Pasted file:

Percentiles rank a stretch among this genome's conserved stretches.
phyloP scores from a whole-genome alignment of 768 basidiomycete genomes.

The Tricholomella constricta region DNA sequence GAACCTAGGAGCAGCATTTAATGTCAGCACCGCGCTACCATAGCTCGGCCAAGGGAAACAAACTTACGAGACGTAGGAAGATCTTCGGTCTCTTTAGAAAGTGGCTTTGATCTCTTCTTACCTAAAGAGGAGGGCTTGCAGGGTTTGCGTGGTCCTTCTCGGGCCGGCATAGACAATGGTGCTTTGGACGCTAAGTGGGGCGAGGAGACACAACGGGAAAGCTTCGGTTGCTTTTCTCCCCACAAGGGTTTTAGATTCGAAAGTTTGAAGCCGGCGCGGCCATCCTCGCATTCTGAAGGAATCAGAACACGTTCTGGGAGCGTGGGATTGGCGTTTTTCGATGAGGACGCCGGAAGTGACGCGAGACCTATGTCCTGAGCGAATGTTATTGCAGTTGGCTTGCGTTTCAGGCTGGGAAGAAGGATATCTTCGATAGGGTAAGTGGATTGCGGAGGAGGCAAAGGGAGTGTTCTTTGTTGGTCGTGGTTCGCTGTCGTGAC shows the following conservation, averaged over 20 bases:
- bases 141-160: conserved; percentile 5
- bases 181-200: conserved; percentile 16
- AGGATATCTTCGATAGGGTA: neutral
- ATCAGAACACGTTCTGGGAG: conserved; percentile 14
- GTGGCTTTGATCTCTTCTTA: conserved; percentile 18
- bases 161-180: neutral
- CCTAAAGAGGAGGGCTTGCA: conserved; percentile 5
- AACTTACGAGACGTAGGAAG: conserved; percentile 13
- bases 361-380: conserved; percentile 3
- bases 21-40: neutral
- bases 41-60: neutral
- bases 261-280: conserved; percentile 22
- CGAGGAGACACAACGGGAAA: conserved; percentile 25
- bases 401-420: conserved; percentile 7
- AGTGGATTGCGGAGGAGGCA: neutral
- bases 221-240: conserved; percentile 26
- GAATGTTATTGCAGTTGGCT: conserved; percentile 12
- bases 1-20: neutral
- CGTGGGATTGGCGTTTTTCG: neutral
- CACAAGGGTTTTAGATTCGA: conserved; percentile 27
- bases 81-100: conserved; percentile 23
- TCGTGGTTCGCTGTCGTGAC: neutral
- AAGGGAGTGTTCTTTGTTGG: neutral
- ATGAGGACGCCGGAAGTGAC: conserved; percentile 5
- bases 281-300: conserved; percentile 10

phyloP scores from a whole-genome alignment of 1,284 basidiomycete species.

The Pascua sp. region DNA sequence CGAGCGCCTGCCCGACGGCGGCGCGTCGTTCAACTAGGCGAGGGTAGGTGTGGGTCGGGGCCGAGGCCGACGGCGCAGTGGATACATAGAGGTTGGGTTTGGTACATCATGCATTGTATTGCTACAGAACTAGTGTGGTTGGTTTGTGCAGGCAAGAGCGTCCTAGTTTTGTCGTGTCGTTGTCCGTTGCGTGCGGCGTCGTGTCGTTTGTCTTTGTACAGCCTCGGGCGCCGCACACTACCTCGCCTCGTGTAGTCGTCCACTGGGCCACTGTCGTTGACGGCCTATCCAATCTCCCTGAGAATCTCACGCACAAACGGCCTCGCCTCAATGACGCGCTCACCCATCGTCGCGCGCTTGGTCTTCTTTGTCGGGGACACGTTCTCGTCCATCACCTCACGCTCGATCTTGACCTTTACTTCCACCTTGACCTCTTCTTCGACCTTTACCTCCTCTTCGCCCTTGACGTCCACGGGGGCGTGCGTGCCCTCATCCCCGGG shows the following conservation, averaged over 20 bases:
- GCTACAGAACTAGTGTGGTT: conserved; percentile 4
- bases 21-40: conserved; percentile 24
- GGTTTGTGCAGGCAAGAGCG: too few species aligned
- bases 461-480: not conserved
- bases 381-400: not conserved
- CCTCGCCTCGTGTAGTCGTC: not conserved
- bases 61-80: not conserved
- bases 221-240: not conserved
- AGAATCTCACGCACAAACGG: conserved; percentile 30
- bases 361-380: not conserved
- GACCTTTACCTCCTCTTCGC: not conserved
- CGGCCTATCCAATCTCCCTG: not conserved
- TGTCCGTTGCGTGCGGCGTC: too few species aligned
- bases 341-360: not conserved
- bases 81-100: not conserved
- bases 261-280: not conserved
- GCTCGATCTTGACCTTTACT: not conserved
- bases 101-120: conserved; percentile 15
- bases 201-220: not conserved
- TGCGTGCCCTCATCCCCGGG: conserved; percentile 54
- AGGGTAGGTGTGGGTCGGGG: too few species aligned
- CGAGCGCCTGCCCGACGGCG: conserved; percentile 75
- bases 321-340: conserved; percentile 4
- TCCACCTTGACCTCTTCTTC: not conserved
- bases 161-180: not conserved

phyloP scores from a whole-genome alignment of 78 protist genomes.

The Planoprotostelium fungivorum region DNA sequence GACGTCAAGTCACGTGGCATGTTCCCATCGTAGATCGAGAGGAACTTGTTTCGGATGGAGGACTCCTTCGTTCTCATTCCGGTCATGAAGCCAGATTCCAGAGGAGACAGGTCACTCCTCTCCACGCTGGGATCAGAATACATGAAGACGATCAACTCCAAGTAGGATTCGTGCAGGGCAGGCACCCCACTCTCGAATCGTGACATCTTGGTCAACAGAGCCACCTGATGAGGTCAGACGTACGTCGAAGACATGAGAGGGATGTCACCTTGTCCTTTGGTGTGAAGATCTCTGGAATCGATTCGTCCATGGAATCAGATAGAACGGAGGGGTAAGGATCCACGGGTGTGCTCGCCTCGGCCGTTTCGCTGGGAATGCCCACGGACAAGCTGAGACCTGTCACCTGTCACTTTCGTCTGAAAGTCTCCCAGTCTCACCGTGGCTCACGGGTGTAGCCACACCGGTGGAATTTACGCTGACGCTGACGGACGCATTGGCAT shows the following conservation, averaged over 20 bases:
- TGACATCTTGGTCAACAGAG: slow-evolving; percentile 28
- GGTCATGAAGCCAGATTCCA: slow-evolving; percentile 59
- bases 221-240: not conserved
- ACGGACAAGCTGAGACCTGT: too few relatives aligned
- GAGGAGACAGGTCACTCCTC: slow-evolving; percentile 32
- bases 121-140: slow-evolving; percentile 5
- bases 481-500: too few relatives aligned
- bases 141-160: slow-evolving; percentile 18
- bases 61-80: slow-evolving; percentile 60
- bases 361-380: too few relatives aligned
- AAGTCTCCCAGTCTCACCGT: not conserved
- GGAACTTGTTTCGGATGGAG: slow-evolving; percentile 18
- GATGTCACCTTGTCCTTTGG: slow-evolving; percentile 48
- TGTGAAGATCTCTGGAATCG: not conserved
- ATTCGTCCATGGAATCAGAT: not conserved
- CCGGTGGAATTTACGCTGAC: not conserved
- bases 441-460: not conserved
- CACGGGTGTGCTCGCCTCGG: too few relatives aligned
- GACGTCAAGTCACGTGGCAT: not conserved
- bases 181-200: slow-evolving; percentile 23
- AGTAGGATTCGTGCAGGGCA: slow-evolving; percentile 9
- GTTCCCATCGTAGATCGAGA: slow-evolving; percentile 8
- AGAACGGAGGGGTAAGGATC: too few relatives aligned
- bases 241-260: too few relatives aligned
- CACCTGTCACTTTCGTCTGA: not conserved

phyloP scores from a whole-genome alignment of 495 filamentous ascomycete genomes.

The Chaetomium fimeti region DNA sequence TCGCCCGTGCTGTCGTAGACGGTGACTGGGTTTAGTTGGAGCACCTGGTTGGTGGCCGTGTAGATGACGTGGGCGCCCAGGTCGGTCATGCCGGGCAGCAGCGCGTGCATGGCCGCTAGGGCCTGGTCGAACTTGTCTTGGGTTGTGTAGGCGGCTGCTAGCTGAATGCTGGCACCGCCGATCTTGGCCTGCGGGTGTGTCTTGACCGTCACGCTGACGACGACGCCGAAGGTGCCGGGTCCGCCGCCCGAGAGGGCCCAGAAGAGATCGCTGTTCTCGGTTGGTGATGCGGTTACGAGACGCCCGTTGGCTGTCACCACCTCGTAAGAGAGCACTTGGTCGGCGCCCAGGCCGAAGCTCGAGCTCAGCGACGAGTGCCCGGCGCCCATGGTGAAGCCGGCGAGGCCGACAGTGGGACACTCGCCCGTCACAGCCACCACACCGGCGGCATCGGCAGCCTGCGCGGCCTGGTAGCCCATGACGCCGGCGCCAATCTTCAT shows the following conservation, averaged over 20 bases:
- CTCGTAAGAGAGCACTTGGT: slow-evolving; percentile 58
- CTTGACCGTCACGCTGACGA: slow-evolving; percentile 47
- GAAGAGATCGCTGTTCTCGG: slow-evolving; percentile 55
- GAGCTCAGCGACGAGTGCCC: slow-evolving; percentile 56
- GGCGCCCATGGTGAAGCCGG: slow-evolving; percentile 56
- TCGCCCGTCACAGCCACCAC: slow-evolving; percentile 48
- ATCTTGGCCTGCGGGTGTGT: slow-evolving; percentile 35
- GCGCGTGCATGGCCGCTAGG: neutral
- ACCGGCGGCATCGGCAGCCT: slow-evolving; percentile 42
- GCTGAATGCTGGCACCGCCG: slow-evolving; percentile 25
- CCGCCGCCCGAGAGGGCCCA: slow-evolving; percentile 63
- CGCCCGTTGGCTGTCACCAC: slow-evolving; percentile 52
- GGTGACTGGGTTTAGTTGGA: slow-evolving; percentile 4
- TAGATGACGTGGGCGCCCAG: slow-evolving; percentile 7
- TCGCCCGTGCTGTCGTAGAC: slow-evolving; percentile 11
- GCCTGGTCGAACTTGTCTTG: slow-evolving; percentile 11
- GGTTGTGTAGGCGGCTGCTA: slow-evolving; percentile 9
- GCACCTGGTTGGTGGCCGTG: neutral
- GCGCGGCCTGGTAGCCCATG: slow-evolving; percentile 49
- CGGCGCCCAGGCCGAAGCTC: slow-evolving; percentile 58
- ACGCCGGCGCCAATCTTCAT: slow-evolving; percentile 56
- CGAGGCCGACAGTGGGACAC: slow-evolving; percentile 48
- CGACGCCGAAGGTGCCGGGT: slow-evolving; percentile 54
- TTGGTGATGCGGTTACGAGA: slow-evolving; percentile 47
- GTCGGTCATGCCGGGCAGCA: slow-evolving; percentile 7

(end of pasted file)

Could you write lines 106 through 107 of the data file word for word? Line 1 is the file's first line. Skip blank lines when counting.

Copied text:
- CGAGGCCGACAGTGGGACAC: slow-evolving; percentile 48
- CGACGCCGAAGGTGCCGGGT: slow-evolving; percentile 54